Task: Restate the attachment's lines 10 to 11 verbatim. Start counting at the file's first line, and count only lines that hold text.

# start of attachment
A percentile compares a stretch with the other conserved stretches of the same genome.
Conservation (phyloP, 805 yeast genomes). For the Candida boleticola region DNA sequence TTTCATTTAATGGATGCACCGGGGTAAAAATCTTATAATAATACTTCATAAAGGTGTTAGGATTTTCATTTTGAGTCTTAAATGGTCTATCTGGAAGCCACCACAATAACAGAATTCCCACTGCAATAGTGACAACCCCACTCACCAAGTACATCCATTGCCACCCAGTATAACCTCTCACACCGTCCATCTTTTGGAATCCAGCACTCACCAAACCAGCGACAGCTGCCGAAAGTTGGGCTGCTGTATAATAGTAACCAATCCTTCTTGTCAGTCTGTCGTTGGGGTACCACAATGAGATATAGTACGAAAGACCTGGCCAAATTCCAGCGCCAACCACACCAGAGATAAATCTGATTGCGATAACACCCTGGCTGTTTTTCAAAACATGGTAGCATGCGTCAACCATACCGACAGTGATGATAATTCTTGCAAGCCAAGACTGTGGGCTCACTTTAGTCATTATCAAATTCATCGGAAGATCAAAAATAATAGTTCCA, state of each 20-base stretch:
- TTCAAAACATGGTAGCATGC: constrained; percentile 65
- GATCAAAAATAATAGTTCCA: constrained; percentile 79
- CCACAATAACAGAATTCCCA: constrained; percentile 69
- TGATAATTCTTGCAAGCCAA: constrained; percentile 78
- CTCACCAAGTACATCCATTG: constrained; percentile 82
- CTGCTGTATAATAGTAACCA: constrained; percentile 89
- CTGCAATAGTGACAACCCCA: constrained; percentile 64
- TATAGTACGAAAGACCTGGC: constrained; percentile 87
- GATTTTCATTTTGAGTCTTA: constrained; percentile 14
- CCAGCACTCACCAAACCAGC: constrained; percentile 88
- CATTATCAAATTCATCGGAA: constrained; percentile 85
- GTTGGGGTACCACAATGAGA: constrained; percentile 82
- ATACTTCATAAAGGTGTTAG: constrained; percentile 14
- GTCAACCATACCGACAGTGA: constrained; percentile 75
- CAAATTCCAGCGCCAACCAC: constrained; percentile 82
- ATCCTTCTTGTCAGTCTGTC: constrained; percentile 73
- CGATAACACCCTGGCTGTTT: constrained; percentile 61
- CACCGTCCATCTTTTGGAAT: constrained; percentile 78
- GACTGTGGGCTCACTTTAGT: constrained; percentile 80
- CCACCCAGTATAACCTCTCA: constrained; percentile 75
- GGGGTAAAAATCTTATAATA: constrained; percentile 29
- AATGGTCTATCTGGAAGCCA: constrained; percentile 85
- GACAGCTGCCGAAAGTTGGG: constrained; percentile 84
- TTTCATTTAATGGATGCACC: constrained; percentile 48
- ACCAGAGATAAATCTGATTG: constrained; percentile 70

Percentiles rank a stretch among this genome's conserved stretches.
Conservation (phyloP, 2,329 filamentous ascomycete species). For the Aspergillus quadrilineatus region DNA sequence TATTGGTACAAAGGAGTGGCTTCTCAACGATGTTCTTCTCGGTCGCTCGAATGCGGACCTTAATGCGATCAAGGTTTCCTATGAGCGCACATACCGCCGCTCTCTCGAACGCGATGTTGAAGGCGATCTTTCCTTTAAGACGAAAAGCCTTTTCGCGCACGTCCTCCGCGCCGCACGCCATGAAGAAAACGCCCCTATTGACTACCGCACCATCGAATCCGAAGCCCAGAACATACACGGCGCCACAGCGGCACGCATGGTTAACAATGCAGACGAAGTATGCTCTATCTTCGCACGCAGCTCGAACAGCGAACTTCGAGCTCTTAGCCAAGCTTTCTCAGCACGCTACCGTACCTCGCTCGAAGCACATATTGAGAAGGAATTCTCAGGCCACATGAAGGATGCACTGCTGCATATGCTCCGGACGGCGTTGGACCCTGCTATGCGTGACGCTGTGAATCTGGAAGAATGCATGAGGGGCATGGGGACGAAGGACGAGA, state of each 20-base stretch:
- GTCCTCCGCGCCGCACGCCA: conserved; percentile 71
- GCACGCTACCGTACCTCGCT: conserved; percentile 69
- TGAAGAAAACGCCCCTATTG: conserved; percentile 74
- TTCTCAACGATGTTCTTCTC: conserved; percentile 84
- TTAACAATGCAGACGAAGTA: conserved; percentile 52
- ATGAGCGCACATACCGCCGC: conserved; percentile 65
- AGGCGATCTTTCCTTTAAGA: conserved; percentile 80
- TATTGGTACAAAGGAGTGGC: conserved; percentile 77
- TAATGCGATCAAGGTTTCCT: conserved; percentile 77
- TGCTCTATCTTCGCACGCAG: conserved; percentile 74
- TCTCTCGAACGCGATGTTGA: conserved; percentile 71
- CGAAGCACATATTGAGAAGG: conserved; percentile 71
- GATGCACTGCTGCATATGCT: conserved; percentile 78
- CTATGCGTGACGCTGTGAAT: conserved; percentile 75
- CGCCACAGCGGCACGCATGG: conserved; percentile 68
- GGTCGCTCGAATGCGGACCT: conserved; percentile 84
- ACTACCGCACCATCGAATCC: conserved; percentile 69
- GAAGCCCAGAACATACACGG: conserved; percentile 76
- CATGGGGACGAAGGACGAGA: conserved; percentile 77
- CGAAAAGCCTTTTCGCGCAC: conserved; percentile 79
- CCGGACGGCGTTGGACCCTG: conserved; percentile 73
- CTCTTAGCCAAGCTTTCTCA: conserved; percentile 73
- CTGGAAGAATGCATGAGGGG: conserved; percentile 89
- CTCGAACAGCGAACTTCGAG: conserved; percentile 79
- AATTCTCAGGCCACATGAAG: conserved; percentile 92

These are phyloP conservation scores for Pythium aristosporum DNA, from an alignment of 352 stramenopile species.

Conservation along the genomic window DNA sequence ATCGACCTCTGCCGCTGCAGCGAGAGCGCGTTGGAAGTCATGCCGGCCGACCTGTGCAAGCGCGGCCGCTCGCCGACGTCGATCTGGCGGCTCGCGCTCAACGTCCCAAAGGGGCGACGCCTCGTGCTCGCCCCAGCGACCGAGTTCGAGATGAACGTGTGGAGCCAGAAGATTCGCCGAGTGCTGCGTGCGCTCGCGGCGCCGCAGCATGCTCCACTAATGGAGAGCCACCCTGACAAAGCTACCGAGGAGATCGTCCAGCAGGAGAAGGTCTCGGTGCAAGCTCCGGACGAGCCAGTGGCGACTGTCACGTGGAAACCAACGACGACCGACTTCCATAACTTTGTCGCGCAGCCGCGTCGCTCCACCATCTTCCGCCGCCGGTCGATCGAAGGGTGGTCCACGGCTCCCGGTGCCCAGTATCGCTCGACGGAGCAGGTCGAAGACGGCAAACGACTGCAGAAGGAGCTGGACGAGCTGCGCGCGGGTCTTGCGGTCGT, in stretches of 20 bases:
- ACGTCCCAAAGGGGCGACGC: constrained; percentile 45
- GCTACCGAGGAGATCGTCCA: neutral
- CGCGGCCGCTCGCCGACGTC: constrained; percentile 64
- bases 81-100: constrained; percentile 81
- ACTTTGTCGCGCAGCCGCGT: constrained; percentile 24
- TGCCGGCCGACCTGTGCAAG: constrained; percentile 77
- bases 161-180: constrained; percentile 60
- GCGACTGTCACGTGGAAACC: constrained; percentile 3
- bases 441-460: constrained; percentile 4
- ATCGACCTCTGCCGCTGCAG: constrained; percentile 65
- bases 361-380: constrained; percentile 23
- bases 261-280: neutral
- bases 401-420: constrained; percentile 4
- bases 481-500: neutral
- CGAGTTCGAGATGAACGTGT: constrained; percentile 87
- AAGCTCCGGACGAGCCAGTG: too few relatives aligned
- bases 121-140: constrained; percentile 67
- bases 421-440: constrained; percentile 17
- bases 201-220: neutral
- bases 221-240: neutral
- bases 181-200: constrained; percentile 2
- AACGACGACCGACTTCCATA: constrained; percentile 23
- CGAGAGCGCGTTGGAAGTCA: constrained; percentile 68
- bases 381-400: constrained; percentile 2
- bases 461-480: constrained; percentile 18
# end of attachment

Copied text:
- TATAGTACGAAAGACCTGGC: constrained; percentile 87
- GATTTTCATTTTGAGTCTTA: constrained; percentile 14